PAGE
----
An estimated 800 million women, girls, trans and nonbinary persons menstruate daily around the world, and since the invention of the sanitary pad in the 1920s, pads and tampons have all but monopolized the multibillion-dollar feminine hygiene industry. But as environmental concerns about single-use plastic grow and women search for a more convenient alternative to traditional feminine products, a new contender has emerged on the market: the menstrual cup.
“A lot of people still don’t know about the menstrual cup,” said Christine Brown, the founder and designer of Kind Cup, based in Carpinteria. “This is a truly sustainable and healthy period product that can make a difference in someone’s life.”
Unlike pads or tampons, which absorb blood flow, the menstrual cup is a reusable product that is inserted into the vagina, where the blood is collected. Many people remain hesitant to try this option, often citing reasons of discomfort, but Brown explained that once they’re given a nudge of encouragement, the cup can be a truly transformative experience.
“Our cup is not the traditional menstrual cup — we don’t use the design that came out in the 1930s,” she said. “Our design is for first-time users so that they can have a positive experience and so that they can feel empowered by their bodies.”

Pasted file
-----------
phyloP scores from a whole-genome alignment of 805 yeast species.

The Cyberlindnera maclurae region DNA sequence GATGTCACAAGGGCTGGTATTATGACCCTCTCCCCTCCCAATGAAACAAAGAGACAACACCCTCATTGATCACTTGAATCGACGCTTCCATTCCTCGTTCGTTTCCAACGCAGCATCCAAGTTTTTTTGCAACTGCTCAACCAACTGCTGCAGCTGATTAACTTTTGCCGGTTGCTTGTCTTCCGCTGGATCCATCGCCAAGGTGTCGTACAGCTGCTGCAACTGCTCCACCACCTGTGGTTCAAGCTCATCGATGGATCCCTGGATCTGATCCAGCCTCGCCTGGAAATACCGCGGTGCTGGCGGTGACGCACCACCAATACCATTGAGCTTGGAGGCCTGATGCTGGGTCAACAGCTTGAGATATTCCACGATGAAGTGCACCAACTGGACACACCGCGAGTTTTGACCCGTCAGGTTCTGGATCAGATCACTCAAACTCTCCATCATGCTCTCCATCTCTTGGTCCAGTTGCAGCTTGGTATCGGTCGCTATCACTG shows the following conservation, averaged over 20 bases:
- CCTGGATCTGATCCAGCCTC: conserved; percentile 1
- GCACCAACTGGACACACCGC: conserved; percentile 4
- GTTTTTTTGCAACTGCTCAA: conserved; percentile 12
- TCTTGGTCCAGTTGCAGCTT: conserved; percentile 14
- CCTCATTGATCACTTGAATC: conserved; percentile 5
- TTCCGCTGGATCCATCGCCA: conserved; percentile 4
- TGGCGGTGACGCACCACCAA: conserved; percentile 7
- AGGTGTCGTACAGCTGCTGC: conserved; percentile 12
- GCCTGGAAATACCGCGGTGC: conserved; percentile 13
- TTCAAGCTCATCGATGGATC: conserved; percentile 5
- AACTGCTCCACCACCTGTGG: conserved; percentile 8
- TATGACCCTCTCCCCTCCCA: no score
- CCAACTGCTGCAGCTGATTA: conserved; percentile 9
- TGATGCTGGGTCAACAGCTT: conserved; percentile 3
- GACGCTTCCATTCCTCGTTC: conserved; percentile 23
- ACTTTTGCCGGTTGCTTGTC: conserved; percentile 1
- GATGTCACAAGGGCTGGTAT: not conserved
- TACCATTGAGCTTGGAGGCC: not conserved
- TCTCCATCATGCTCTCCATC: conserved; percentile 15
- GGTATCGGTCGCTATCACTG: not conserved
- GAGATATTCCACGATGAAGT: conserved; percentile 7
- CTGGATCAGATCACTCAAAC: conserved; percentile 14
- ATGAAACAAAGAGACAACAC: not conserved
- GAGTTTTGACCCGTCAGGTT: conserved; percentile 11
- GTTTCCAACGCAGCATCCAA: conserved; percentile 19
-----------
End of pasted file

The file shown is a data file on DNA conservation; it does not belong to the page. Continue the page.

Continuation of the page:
After being introduced to menstrual cups in 2011, Brown immediately recognized the benefits of this “superior” alternative to more conventional period products. “The most obvious advantage is that you’re reducing waste big time,” she said. “Around 4,800 tampons is equal to the lifespan of one menstrual cup, so the amount of single-use plastic that you divert is massive. Another benefit is the huge amount of money you save.”
Brown, a sixth-generation farmer who grew up on a ranch in Carpinteria, spent several years as a consumer before she realized that most companies were not interested in finding ways to improve functionality or comfort, and she was inspired to look for the solution herself. By 2018, Kind Cup had begun to design and manufacture their own products that were more practical and user-friendly.
“The first aspect is that the cup is more ergonomic to fit the curvature of the vaginal canal and the overall internal anatomy,” Brown explained. “The second and most obvious point of differentiation is the elongated stem for removal. I wanted to create something that people didn’t fear, like they wouldn’t be able to reach or locate their cup.” The cups, which are made of silicon, are also packaged with environmentally friendly materials.
While Kind Cup has faced the same hurdles as any other entrepreneurial endeavor, Brown’s unwavering belief in her company’s mission has been her driving force. “People don’t have regular access to period products, which should be considered a basic human right,” she said.
“This product is worth fighting for, and I’m reminded of that every time customers reach out and tell us that they’re absolutely elated about how well the cup has worked for them. That is what gets us through the challenging moments.”
To learn more, visit kindcup.com.
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